-/eːjaːji/

ے یایِہ

-/eːjeːjas/

ے یے یَس

-/eːjeːji/

ے یے یِہ

2nd Person -/aːkʰ/

اکھ

-/eːjiwɨ/

ے یِوٕ

-/aːjakʰ/

ایَکھ

-/aːjiwɨ/

ایِوٕ

3rd Person -/eːjoːw/

ے یوو

-/eːjeːji/

ے یے یِہ

-/eːjaːjɨ/

ے یایٕہ

-/eːjaːjɨ/

ے یایٕہ

Regular intransitive verbs also take a different set of endings in the indefinite and remote past, subject to some morphophonetic variation:[58]

Indefinite Past (Intransitive)
Masc. Sing. Masc. Pl. Fem. Sing. Fem. Pl.
1st Person -/jas/

یَس

-/jeːji/

یے یِہ

-/jeːjas/

یے یَس

-/jeːji/

یے یِہ

2nd Person -/jaːkʰ/

یاکھ

-/jeːjiwɨ/

یے یِوٕ

-/jeːjakʰ/

یے یَکھ

-/jeːjiwɨ/

یے یِوٕ

3rd Person -/joːw/

یوو

-/jeːji/

یے یِہ

-/jeːji/

یے یِہ

-/jeːji/

یے یِہ

Remote Past (Intransitive)
Masc. Sing. Masc. Pl. Fem. Sing. Fem. Pl.
1st Person -/jeːjaːs/

یے یاس

-/jeːji/

یے یِہ

-/jeːjaːs/

یے یاس

-/jeːji/

یے یِہ

2nd Person -/jeːjakʰ/

یے یَکھ

-/jeːjiwɨ/

یے یِوٕ

-/jeːjakʰ/

یے یَکھ

-/jeːjiwɨ/

یے یِوٕ

3rd Person -/jeːjoːw/

یے یوو

-/jeːji/

یے یِہ

-/jeːjaːjɨ/

یے یایٕہ

-/jeːjɨ/

یے یٕہ

Future tense intransitive verbs are formed by the addition of suffixes to the verb stem:[59]

Future (Intransitive)
Singular Plural
1st Person -/mɨ/

مٕہ

-/maw/

مَو

2nd Person -/akʰ/

اَکھ

-/jiw/

یِو

3rd Person -/ji/

یِہ

-/an/

اَن

The future tense of transitive verbs, however, is formed by adding suffixes that agree with both the subject and direct object according to number, in a complex fashion:[60]

Future (Transitive)
Singular Object Plural Object
1st Person Sing. -/an/

اَن

-/akʰ/

اَکھ

1st Person Pl. -/ɨhoːn/

إہون

-/ɨhoːkʰ/

إہوکھ

2nd Person Sing. -/ɨhǝn/

إۂن

-/ɨhǝkʰ/

إۂکھ

2nd Person Pl. -/ɨhuːn/

إہوٗن

-/ɨhuːkʰ/

إہوٗکھ

3rd Person Sing. -/jas/

یَس

-/jakʰ/

یَکھ

3rd Person Pl. -/ɨnas/

إنَس

-/ɨnakʰ/

إنَکھ

Aspect[edit]

There are two main aspectual distinctions in Kashmiri, perfective and imperfective. Both employ a participle formed by the addition of a suffix to the verb stem, as well as the fully conjugated auxiliary /aːsun/ ("to be")—which agrees according to gender, number and person with the object (for transitive verbs) or the subject (for intransitive verbs).[61]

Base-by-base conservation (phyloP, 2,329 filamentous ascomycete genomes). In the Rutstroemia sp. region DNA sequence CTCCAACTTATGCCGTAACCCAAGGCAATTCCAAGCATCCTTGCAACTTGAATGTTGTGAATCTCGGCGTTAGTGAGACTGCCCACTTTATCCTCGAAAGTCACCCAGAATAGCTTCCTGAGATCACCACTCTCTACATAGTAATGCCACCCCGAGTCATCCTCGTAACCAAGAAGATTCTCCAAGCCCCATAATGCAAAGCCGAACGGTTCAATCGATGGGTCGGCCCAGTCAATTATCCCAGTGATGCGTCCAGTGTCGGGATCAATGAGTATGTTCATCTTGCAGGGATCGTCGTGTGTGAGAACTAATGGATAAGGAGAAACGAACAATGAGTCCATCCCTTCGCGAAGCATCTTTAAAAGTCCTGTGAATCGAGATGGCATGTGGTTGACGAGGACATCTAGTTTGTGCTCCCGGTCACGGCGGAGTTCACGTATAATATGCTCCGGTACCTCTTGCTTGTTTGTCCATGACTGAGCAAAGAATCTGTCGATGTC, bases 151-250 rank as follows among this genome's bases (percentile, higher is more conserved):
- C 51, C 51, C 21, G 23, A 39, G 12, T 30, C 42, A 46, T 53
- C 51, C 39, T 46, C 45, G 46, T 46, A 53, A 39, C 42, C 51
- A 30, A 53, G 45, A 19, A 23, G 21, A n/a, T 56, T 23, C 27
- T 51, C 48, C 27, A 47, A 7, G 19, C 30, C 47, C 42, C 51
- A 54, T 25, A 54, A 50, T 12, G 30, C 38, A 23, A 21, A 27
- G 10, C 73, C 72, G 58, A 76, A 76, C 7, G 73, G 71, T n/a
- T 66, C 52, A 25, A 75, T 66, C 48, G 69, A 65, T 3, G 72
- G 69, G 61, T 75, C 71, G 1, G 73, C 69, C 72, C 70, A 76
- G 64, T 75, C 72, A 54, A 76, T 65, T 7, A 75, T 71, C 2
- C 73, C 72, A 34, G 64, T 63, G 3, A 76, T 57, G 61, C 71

Like the auxiliary, the participle suffix used with the perfective aspect (expressing completed or concluded action) agrees in gender and number with the object (for transitive verbs) or subject (for intransitives) as illustrated below:[61]

Masc. Sing. Masc. Pl. Fem. Sing. Fem. Pl.
-/mut/

مُت

-/mɨtʲ/

مٕتؠ

-/mɨt͡s/

مٕژ

-/mat͡sɨ/

مَژٕ

The imperfective (expressing habitual or progressive action) is simpler, taking the participle suffix -/aːn/ in all forms, with only the auxiliary showing agreement.[62] A type of iterative aspect can be expressed by reduplicating the imperfective participle.[63]

Pronouns[edit]

Pronouns are declined according to person, gender, number and case, although only third person pronouns are overtly gendered. Also in third person, a distinction is made between three degrees of proximity, called proximate, remote I and remote II.[64]

Nominative
Masc. Sing. Masc. Pl. Fem. Sing. Fem. Pl.
1st /bɨ/

بٕہ

/ǝsʲ/

أسؠ

/bɨ/

بٕہ

/ǝsʲ/

أسؠ

2nd t͡sɨ

ژٕ

/tɔhʲ/

تۄہؠ

/t͡sɨ/

ژٕ

/tɔhʲ/

تۄہؠ

3rd prox. /ji/

یِہ

/jim/

یِم

/ji/

یِہ

/jimɨ/

یِمٕہ

3rd R I /hu/

ہُہ

/hum/

ہُم

/hɔ/

ہۄ

/humɨ/

ہُمٕہ

3rd R II /su/

سُہ

/tim/

تِم

/sɔ/

سۄ

/timɨ/

تِمٕہ

Ergative
Masc. Sing. Masc. Pl. Fem. Sing. Fem. Pl.
1st /me/

مےٚ

/asi/

اَسِہ

/me/

مےٚ

/asi/

اَسِہ

2nd /t͡se/

ژےٚ

/tɔhi/

تۄہِہ

/t͡se/

ژےٚ

/tɔhi/

تۄہِہ

3rd prox. /jemʲ/

یێمؠ

/jimaw/

یِمَو

/jemi/

یێمِہ

/jimaw/

یِمَو

3rd R I /humʲ/

ہُمؠ

/humaw/

ہُمَو

/humi/

ہُمِہ

/humaw/

ہُمَو

3rd R II /tǝmʲ/

تٔمؠ

/timaw/

تِمَو

/tami/

تَمِہ

/timaw/

تِمَو

Dative
Masc. Sing. Masc. Pl. Fem. Sing. Fem. Pl.
1st /me/

مےٚ

/asi/

اَسِہ

/me/

مےٚ

/asi/

اَسِہ

2nd /t͡se/

ژےٚ

/tɔhi/

تۄہِہ

/t͡se/

ژےٚ

/tɔhi/

تۄہِہ

3rd prox. /jemis/

یێمِس

/jiman/

یِمن

/jemis/

یێمِس

/jiman/

یِمن

3rd R I /humis/

ہُمِس

/human/

ہُمن

/humis/

ہُمِس

/human/

ہُمن

3rd R II /tǝmis/

تٔمِس

/timan/

تِمن

/tǝmis/

تٔمِس

/timan/

تِمن

Ablative
Masc. Sing. Masc. Pl. Fem. Sing. Fem. Pl.
1st /me/

مےٚ

/asi/

اَسِہ

/me/

مےٚ

/asi/

اَسِہ

2nd /t͡se/

ژےٚ

/tɔhi/

تۄہِہ

/t͡se/

ژےٚ

/tɔhi/

تۄہِہ

3rd prox. /jemi/

یێمِہ

/jimaw/

یِمَو

/jemi/

یێمِہ

/jimaw/

یِمَو

3rd R I /humi/

ہُمِہ

/humaw/

ہُمَو

/humi/

ہُمِہ

/humaw/

ہُمَو

3rd R II /tǝmi/

تٔمِہ

/timaw/

تِمَو

/tǝmi/

تٔمِہ

/timaw/

تِمَو

There is also a dedicated genitive pronoun set, in contrast to the way that the genitive is constructed adverbially elsewhere. As with future tense, these forms agree with both the subject and direct object in person and number.[65]

Masc. Sing. Masc. Pl. Fem. Sing. Fem. Pl.
1st Sing. /mjoːn/

میون

/mjəːnʲ/

میٲنؠ

/mjəːnʲ/

میٲنؠ

/mjaːni/

میانِہ

1st Pl. /soːn/

سون

/səːnʲ/

سٲنؠ

/səːnʲ/

سٲنؠ

/saːni/

سانِہ

2nd Sing. /t͡ʃoːn/

چون

/t͡ʃəːnʲ/

چٲنؠ

/t͡ʃəːnʲ/

چٲنؠ

/t͡ʃaːni/

چانِہ

2nd Pl. /tuhund/

تُہُنٛد

/tuhɨndʲ/

تُہٕنٛدؠ

/tuhɨnz/

تُہٕنٛز

/tuhɨnzɨ/

تُہٕنٛزٕ

3rd Sing. Prox. /jemʲ sund/

یێمؠ سُنٛد

/jemʲ sɨndʲ/

یێمؠ سٕنٛدؠ

/jemʲ sɨnz/

یێمؠ سٕنٛز

/jemʲ sɨnzɨ/

یێمؠ سٕنٛزٕ

3rd Pl. Prox. /jihund/

یِہُنٛد

/jihɨndʲ/

یِہٕنٛدؠ

/jihɨnz/